When we returned to the pediatrician with the news--our appointment happened prior to anyone seeing Dr. G's report--suddenly "the god" might not be such an expert after all and it was suggested we see a different autism expert, though she backed down when I challenged them and reminded her that I'm not unfamiliar with autism. But it did seem to put a wrench in the works in terms of getting anything to happen very quickly after that, and at that point I heard that neurology had "dismissed her case." (Though we now have a follow up appointment.)
The "well we can't think of anything else so let's pin it on adoption!" angle:
At Xian's last appointment with her pediatrician, she mentioned that the psychiatrist that has seen Xian had consulted with another senior psych who generally sees the 'under five' set. Note that "senior psych" never saw Xian and never spoke with me... The latest "theory" is that our trip to China caused some sort of path towards psychosis/disintegration caused by....drum roll, please: "trauma related to Xian's early life in the orphanage and her adoption!!! " And, so what's the explanation for the fact that she was fine for months before her first symptoms showed....? Or that one of her best experiences during our trip was playing with the nannies at Rachel's orphanage...? (I've always figured that, while she was certainly underfed and understimulated while in her SWI, she held the nannies in fond regard and they were fond of her as well---this was evident when I met them and received her, and in her grief stricken cries for 'ayi! ayi! ayi!' those first days with me, and her tendency to gravitate to Chinese women who resemble her ayis.) In fact, her trip seemed to answer some of her questions about her early life and also to give her a bit more of a sense of herself as a Chinese girl who was born in China---by the end of our trip, the girl who was normally a bit reserved with strangers was gleefully playing with market sellers and approaching people in public like they were long lost friends. So, nope, don't buy that one!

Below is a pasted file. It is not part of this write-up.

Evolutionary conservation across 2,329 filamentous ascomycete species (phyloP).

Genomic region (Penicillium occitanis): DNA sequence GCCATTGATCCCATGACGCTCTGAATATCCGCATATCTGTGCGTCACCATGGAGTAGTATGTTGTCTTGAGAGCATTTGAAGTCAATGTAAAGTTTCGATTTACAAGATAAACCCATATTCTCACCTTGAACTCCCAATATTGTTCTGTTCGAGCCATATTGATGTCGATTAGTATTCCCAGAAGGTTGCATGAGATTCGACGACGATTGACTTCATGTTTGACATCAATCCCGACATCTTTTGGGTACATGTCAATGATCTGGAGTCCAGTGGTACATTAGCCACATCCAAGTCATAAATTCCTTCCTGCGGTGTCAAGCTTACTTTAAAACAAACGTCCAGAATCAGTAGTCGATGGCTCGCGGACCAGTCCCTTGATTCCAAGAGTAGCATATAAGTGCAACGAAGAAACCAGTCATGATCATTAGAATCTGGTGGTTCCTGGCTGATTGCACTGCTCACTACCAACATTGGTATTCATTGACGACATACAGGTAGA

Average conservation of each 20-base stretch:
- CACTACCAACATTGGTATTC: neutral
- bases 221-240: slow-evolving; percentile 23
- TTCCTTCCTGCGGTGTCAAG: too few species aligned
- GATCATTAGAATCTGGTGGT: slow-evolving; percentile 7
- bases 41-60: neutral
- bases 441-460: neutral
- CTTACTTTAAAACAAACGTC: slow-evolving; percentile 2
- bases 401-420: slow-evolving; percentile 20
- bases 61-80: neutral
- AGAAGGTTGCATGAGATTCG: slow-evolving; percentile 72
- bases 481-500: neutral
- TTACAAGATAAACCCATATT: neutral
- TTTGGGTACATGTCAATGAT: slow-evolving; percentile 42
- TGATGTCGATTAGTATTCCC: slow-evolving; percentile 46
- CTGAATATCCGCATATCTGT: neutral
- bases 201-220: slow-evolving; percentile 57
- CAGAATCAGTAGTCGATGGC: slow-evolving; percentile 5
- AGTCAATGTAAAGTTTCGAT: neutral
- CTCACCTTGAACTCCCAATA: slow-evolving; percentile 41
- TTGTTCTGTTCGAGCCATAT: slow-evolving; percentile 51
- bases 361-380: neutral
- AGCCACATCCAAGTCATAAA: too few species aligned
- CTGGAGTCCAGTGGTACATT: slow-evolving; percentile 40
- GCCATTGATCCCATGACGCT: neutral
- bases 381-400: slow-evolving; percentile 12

I'm gearing up for another appointment with Xian's psychiatrist this week---and wonder how Xian's new symptoms (more on that, later) which are highly physical and not dismissable (is that a word?) will get explained away in that scenario. Now, as I've mentioned before, I do think the trip may have played a role in terms of physical stresses on her body after her encounter with whatever nasty microbe she ingested in the bathwater or maybe at the buffet---the rest of us were fine, however, and she'd had Dukoral prior to the trip so that seems a bit less likely, and towards the end of our trip I got a bit relaxed about her bathtime and stopped being quite so vigilant (since I was usually washing out their clothes in the sink). If she did there what she used to do at home, the bathwater was the culprit. She's a good traveller and has always like airplanes and hotels. Truthfully, during our stay in Qinghai, she was the one thrilled about "Our hotel home" as she called it, while my mother and I both gritted our teeth and tried to pretend we were camping. She was pleased as punch to finally get her sister, and while she did have her bad moments, they were mostly linked to jet lag, big noisy crowds (and I'm talking the kind where you can't have a conversation), a "scary" mannequin in the hotel, and a bit of upset when we received Rachel in the Civil Affairs office (which I suspect brought back some vague memories of her own Civil Affairs experience). She had a lot of fun with Chinese TV, playing with Grandma and "doing art projects", taking photographs of her experience with disposable cameras, and watching DVDs of her favourite Disney movies in Chinese.